Tuesday, October 30, 2018 [Tweets] [Favorites]

October 2018 Apple Event

The new MacBook Air is oddly named. It’s not the lightest Apple notebook, and it doesn’t have that much in common with previous MacBook Airs. It’s more like a slightly smaller 13-inch MacBook Pro. The good: the Retina display, up to 16 GB of RAM, T2, more than one port (sad that this was not a given), Touch ID without a Touch Bar. The bad: the unreliable keyboard, only two ports (only one when charging), no USB-A, the larger trackpad that’s more susceptible to accidental input, and the $1,199 base price (up from $999, or $899 for the 11-inch). And that doesn’t include the dongles you’ll have to buy to connect the same peripherals. It’s not that the new MacBook Air is a bad buy, but that Apple is completely ignoring a huge part of the market. Apple could make something worth buying for half that price, and customers and developers would be well served by its existence. Why does the mass-market Mac have to be more expensive than the iPad Pro?

The new Mac mini looks great: lots of cores, RAM, ports (including 2x USB-A). Again, the downside is the price: the base configuration is now $799 for an i3, up from $499 for an i5.

I really like what Apple’s done with the iPad Pro: the magnetic pencil, wireless charging, the double-tap gesture, and being able to charge an iPhone from the iPad. At this point, the iPad hardware is so good, but it’s let down by software and inherent limitations of the form factor.

It’s strange that the iPad mini continues to exist in its current (old, relatively expensive) form. And there was no news about the Mac Pro or even a spec-bump for the iMac (last updated in June 2017).

It’s hard for me to get excited about Today at Apple. What I want to hear from retail is how they’re going to fix the Genius Bar.

Previously: Forthcoming MacBook and Mac mini Updates, Mac Sales Down in Q3 2018 Amid a Lack of Updates.

Update (2018-10-30): Dieter Bohn:

The stakes are higher for the MacBook because it has been several years since Apple could legitimately claim to sell the unquestioned best laptop for most people. For half a decade or more, the MacBook Air filled that slot — so much so that it became a running joke. Not only was the MacBook Air the unparalleled king of mass market laptops, for some of that time it also happened to be the best Windows laptop, via Boot Camp.

Those times are long gone. The new lineup of MacBooks haven’t lived up to the Air’s pedigree. The diminutive 12-inch MacBook was (and is) a marvel of miniaturization, but it was too underpowered and overpriced for most people. The same was true for the very first MacBook Air, but the MacBook hasn’t seen the same iterative progress that was applied to the Air. Throw in a controversial keyboard and aggressive lack of ports, and lots of people justifiably took a pass.

MacJournals.com:

Tim Cook’s revelation of an installed base of 100,000,000 Macs is the first time they’ve put a number on that statistic (as opposed to “new to Mac this quarter”) in a long time, maybe a decade, maybe more.

Michael Love:

This is an effing mockery, honestly - they took the one good laptop they had left and brought over all of the bad stuff (thermals, keyboard, confusing ports, etc) from their other ones. I hope Mac sales collapse and they’re forced to reckon with this.

Ilja A. Iwas:

Somebody should tell them that “Butterfly keyboard” is a burnt trademark.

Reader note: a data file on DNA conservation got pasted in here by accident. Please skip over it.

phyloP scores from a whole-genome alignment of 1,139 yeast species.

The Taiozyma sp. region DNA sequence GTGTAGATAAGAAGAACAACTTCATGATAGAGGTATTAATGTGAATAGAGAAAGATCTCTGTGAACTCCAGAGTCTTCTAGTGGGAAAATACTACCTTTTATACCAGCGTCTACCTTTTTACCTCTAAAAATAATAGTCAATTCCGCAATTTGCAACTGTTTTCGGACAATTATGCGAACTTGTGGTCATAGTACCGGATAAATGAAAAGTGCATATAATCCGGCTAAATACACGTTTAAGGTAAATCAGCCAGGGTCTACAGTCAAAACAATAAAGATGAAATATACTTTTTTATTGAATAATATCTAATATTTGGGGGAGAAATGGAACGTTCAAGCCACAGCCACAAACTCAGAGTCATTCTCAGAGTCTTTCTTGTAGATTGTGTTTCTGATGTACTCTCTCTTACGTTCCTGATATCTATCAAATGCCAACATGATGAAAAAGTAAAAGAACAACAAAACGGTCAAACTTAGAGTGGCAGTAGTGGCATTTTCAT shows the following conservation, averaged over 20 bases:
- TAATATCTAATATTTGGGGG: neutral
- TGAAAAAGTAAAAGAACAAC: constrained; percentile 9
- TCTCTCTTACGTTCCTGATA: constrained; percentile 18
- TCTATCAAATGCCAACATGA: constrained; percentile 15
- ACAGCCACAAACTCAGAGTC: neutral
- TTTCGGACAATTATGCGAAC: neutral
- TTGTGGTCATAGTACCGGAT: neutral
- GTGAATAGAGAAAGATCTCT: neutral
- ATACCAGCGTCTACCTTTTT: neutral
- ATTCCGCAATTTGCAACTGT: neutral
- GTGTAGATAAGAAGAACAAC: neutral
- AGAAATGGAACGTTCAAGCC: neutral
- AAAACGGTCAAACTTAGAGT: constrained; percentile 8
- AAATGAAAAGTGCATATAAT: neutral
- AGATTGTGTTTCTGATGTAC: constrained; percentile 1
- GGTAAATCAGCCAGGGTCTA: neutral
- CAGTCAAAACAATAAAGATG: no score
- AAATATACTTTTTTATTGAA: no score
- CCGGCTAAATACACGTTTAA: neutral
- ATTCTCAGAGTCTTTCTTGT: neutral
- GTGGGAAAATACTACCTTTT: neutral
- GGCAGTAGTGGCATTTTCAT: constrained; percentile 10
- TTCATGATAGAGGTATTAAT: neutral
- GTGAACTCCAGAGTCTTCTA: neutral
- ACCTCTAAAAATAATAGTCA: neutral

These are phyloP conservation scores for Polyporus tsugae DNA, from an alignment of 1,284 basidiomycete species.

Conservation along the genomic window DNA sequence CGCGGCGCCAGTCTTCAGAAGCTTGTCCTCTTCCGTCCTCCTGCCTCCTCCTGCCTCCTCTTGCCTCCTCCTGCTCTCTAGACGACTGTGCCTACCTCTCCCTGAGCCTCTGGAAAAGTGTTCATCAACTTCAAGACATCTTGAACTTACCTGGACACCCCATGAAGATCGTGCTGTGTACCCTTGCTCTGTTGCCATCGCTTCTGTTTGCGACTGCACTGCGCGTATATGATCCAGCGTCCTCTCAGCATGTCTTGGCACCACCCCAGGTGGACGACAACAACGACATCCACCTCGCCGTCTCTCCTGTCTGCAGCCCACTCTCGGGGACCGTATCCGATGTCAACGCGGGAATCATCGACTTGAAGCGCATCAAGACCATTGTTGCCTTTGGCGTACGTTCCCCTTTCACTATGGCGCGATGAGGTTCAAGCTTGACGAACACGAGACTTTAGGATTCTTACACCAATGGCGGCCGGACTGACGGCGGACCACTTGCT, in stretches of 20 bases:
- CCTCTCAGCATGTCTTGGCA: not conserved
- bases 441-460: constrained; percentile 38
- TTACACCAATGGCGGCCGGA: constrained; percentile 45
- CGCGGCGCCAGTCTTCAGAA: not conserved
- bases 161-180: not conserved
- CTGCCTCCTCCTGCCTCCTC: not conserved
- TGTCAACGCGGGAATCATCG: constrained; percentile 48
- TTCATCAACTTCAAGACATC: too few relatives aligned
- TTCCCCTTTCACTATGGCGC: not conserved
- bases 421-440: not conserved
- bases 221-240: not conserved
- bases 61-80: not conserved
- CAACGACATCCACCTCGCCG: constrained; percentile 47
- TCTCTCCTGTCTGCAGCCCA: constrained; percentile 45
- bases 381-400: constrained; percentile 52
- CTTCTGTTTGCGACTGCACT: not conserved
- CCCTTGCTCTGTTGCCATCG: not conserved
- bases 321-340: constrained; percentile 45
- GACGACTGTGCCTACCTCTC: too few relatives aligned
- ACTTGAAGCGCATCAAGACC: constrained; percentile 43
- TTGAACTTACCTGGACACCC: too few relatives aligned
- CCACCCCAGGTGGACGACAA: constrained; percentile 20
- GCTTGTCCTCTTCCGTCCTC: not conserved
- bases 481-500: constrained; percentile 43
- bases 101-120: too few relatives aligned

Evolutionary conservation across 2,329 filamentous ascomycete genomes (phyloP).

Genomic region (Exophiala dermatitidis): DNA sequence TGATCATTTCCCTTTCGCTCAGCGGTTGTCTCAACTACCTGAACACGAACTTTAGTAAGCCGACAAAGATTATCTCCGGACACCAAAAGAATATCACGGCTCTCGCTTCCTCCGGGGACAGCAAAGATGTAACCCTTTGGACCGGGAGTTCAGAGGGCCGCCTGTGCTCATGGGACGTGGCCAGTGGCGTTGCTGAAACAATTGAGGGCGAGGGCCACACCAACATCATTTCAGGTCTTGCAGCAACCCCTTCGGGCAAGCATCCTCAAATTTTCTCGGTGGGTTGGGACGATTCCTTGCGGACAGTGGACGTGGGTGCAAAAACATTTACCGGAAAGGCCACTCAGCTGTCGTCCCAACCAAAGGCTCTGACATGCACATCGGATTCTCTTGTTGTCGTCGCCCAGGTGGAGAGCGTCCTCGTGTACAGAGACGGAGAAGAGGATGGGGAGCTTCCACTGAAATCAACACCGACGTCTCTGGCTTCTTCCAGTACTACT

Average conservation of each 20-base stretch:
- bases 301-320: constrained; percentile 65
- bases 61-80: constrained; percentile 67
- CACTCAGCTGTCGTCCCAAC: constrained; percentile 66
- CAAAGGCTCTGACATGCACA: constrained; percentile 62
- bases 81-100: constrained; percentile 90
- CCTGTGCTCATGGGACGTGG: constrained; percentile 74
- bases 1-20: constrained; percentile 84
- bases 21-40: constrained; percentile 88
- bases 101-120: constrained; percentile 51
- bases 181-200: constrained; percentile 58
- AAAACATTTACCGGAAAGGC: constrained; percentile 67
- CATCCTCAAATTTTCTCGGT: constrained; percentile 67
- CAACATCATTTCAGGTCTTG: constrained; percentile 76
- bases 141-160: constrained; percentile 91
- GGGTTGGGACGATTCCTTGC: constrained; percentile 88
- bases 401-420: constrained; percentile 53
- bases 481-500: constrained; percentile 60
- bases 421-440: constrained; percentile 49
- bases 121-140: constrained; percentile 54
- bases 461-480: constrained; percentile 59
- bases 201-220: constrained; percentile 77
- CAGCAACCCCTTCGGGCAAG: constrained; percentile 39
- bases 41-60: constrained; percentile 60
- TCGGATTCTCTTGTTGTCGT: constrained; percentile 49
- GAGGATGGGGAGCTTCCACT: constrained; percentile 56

Norbert M. Doerner:

Someone should have also told them that “thinner” nowadays means “irrelevant”. Sigh. Who cares? We need a better keyboard!

Peter Steinberger:

They reused the broken keyboard design? The spacebar of my 2018 MacBook Pro is already starting to fail (that‘s the supposedly fixed keyboard with the extra silicon)

Nick Heer:

This looks like a terrific product — one that I’d be itching to buy to replace my six-year-old Air — but I’m still skeptical of that keyboard. I don’t want to have to leave my only computer in the shop.

Kuba Suder:

13” Retina, T2, Touch ID, no touch bar, Escape key, thin wedge-shaped bottom, 16 GB RAM, USB-C, even 100 g lighter than old Air (!). This is seriously my dream laptop, I’m so happy I waited for it

Jonathan Deutsch:

MacBook Air Notes:

- Looks like a great successor to the MBP "Escape" model (still sold)

- And still selling the old air at the $999 price point

- Function keys and Touch ID, let's get this as an option everywhere!

- Why did they lie about quadrupling the pixels on the display?

When they said quadrupling it would have meant boosting the density of the Mac laptop retina displays. This is the same 2560x1600 display size used in the 13" MacBook Pros. The non-retina is 1440x900, so actual quadrupling would have been 2880x1800.

Phil Dokas:

If the present MacBook and MacBook Air only had their names swapped the entire lineup would make so much more sense.

MB: Default

MBA: A price/performance tradeoff for a smaller machine

MBP: Have at it, power users

Joe Cieplinski:

Macs are literally being made from the scraps of iOS devices now.

Paul Haddad:

The question I keep asking myself, “Buy Mac Mini now or hope that the Mac Pro next year isn’t another trash can?”

Erik Berlin:

MacBook vs. MacBook Air (both upgraded to 512GB SSD for an apples-to-apples comparison).

MacBook Air has:

- faster CPU

- faster GPU

- larger display with IPS

- two Thunderbolt ports

- latest-generation keyboard

- longer battery life

- TouchID

- FaceTime HD camera

- $150 cheaper

Dr. Drang:

Mac sales are down. So if 51% of Mac buyers are new to the Mac, doesn’t that suggest that old Mac users have really slowed down their buying?

Kuba Suder:

Quick spec comparison - MacBook Air / Pro / 12”

Daniel Rubino:

New MacBook Air maxed out with a (squints) dual-core (Y-series?) Core i5 processor, Intel UHD 617, 16GB RAM, 1.5TB is $2,699